What are factors that affect the disease

Which factors influence health literacy?

Certain socio-demographic characteristics are more often associated with below-average health literacy. These include a low level of education and social status, the presence of a migrant background, a higher age and the presence of chronic diseases.

Low social status

Health literacy is closely related to social, economic and health inequalities. People who are disadvantaged due to poor education or limited access to financial and social resources face greater difficulties in dealing with health-related information. Compared to people with a high social status and good resources, they have a higher proportion of restricted health literacy.

People with a low level of education are twice as likely to find it difficult to deal with health-related information as people with a high level of education. Of the people with a low social status, 78 percent have problematic or inadequate health literacy, while the figure is only 38 percent for those with a high social status. Linking social inequality and health literacy is a particular challenge in times of growing socio-demographic differences. Limited health literacy and a lack of ability to handle health-related information appropriately can exacerbate existing health inequalities.

People with a migration background do significantly worse than the average for the population:

  • Almost 18 percent of them have inadequate health literacy and 53 percent have problematic health literacy (1).
  • From their point of view, the requirements in the area of ​​health promotion are the most difficult to cope with: Almost 70 percent have limited health literacy in this area and, for example, have considerable difficulties in assessing how their living environment affects health and well-being.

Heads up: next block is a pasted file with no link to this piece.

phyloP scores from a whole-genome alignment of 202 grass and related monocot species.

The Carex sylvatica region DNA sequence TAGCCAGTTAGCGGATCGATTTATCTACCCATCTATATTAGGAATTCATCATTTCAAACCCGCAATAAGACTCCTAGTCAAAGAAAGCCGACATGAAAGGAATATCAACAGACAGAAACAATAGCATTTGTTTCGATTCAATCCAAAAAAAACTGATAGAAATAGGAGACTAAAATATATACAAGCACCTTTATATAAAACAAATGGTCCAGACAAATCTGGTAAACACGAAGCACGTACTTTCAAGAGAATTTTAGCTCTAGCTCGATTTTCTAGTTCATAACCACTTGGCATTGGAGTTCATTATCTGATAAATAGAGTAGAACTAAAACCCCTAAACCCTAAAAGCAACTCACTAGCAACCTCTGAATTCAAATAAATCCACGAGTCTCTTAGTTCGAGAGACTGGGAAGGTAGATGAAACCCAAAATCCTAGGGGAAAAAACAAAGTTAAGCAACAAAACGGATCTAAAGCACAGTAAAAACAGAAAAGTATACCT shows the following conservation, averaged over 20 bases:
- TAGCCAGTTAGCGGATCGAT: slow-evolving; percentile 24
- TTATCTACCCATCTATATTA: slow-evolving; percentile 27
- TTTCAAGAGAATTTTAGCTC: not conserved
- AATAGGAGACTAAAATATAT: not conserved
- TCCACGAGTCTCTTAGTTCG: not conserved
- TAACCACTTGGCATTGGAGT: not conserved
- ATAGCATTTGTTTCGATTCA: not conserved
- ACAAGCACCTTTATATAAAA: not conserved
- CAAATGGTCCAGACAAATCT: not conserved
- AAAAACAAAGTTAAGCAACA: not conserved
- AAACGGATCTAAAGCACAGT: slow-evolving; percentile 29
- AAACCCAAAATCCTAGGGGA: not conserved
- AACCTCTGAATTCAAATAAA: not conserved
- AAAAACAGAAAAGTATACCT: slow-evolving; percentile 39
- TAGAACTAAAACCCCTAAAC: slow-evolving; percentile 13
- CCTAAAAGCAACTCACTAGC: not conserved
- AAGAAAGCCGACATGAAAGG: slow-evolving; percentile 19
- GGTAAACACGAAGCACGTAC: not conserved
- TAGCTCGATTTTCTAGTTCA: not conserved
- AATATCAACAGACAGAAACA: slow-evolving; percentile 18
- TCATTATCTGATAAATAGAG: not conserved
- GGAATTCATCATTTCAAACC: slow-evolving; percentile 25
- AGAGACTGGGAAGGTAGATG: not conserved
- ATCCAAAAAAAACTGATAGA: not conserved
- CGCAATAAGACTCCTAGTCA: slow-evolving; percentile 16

Because the proportion of people with different migration backgrounds in Germany continues to rise, this population group will need more attention in the future - also when it comes to promoting health literacy. It should be noted that this group is inherently very heterogeneous and shows great cultural and linguistic diversity.

The elderly are also among the groups for whom the use of health information poses challenges.

  • Two thirds of the older population in Germany have limited health literacy.
  • Only three out of 100 people who are 65 years of age or older do not see any problems with finding, understanding, evaluating and implementing health-relevant information.
  • Among older people aged 75 and over, the proportion of people with limited health literacy is over 75 percent (36).

The high proportion of restricted health literacy among older people is a challenge, especially in view of the ongoing demographic change.

People with chronic illnesses or disabilities are confronted with problems in dealing with health-related information above average.

  • Only a minority of respondents who live with a chronic illness find it easy to deal with health-related information.
  • Almost three quarters - around 73 percent - rate the associated requirements as difficult and show limited health literacy (1).

One of the reasons for this lies in the higher demands that people with a chronic illness are confronted with in coping with the illness and navigating the health system.